Islamabad-Pakistan People’s Party Senator Farhatullah Babar Monday said that progressive legislation - like the Child Marriage Act, forced conversions, the anti-rape, anti-honour killing laws, the Women Protection Act and harassment at work place laws - had come under attack on grounds of ‘threat to ideology.’

He was speaking at a discussion on progressive legislation organised by the Sustainable Development Policy Institute. He said, “Progressive legislation in the country had been stumped by what is brandished as threat to ‘national security concern’ and by the ideology brigade citing reasons of threat to religion and ideology.”

“Thus citizens are disappearing with impunity, state agencies operate without the ambit of the law and employees of NCA (National Command Authority) denied their basic rights while state is unmoved because of so-called national security concerns,” he said.

Babar said it was an issue of mindset and will take long time to correct but a beginning can and should be made to challenge the one sided narrative of ideology brigade with logic and conviction.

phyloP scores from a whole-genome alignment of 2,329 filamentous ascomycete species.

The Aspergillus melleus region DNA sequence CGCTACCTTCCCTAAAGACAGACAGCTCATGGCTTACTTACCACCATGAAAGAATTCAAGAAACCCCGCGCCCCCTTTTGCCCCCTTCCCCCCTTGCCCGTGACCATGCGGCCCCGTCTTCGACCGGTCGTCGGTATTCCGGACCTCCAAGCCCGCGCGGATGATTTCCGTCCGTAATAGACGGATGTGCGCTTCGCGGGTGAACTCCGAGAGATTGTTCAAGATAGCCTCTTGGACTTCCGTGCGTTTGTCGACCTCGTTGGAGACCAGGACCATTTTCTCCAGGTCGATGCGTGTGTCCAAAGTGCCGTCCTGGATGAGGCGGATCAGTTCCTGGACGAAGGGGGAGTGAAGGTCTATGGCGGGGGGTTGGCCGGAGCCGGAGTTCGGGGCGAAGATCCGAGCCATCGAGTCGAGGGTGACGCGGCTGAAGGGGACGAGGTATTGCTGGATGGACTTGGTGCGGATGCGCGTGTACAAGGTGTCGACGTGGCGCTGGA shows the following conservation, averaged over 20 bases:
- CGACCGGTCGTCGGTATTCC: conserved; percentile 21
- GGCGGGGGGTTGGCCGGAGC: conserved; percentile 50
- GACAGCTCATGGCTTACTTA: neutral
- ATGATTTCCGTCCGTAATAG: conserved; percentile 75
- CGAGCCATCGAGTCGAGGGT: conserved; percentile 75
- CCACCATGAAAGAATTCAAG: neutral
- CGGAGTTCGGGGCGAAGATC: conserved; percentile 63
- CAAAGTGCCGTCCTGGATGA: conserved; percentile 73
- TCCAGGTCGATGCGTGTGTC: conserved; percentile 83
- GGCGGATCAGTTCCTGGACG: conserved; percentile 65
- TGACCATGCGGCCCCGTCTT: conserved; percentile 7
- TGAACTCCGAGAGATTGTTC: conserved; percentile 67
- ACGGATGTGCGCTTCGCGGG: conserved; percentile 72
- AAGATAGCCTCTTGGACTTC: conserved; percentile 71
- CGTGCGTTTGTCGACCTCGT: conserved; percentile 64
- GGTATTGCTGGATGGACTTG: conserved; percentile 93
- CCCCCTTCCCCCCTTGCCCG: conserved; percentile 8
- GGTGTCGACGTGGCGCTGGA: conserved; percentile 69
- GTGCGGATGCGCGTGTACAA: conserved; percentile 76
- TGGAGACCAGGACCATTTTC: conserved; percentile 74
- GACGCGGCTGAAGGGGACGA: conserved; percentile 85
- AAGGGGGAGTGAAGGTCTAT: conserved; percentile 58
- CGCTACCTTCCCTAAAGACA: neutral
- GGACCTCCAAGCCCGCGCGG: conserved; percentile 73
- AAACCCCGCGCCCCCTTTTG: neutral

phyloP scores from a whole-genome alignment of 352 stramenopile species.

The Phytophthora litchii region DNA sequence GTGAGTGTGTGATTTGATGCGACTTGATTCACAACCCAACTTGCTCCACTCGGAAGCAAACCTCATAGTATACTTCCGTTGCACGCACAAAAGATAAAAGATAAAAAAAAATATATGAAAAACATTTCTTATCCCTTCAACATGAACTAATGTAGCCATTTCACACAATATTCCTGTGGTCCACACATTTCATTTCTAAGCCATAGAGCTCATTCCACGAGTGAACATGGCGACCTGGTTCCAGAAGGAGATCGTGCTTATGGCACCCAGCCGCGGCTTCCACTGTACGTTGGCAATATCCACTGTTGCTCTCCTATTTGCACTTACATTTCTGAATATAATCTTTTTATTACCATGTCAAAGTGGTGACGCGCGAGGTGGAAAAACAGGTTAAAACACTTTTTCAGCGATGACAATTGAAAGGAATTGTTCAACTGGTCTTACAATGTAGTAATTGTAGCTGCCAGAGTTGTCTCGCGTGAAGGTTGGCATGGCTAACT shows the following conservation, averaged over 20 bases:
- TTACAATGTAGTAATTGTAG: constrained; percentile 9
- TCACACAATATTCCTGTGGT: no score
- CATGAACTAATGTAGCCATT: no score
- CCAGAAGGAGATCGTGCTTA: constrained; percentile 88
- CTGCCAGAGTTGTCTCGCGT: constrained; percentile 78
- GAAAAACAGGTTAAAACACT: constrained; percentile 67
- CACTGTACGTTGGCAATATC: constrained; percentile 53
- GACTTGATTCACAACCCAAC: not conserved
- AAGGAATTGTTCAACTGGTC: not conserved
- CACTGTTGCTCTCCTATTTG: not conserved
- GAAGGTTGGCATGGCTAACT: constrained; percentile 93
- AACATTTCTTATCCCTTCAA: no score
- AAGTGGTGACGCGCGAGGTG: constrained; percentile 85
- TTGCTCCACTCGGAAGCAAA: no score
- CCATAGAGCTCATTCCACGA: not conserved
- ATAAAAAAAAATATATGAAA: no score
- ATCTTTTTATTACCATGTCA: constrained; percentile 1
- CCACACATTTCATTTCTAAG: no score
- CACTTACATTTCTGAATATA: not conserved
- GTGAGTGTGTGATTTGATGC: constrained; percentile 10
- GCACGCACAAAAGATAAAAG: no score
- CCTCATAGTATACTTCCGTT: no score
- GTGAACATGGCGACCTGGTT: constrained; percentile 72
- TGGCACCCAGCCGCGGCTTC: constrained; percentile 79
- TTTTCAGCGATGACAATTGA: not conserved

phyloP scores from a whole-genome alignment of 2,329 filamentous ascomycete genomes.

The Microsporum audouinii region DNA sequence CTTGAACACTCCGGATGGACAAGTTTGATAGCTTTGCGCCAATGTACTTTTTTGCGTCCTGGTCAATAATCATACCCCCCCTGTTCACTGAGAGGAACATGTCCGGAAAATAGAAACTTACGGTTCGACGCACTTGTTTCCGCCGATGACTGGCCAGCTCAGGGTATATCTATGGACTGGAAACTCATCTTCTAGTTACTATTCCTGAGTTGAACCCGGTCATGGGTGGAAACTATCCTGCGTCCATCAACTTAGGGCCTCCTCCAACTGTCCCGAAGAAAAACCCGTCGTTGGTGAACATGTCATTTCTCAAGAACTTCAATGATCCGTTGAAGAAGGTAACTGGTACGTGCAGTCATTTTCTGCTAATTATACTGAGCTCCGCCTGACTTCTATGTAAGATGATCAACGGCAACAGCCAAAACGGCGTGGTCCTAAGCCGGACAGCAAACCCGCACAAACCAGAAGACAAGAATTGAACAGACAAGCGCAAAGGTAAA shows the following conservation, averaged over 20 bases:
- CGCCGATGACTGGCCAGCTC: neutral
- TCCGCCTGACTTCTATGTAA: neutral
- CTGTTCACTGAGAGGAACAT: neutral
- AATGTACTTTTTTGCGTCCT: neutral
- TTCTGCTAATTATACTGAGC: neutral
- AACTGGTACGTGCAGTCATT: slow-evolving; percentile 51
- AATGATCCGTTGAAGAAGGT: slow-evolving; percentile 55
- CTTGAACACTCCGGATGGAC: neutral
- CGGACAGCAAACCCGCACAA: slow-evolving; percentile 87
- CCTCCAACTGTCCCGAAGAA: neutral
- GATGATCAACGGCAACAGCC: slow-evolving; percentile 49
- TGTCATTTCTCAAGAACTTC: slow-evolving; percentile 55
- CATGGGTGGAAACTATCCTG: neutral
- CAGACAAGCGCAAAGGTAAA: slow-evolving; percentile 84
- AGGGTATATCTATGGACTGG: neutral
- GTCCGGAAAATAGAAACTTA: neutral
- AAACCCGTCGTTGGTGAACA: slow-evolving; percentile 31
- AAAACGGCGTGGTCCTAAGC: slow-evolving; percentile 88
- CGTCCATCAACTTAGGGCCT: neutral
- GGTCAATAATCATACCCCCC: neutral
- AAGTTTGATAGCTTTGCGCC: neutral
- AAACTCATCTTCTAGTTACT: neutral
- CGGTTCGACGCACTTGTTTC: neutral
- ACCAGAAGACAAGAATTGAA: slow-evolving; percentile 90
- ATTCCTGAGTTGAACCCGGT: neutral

He said that Pakistan has signed seven out of nine core human rights treaties.

“A state signatory to these treaties is required to adopt domestic legislation and other administrative measures to enhance the purposes of these treaties,” he added.

Babar asked civil society organizations to launch a campaign to put pressure for the adoption of progressive human rights legislation as our international obligation.

The UN Human Rights Committee has recently asked some questions arising out of report after signing the International Covenant on Civil and Political Rights.

Civil society organizations should also mobilize public opinion on state agencies to provide honest answers to questions. State agencies be brought under the ambit of the law and enforced disappearances be criminalized, he said.

Babar also called for the adoption of The Anti-Torture bill already passed unanimously by the Senate over a year ago and the RTI (Right to Information) legislation as passed by the Senate Committee on human rights over 18 months ago.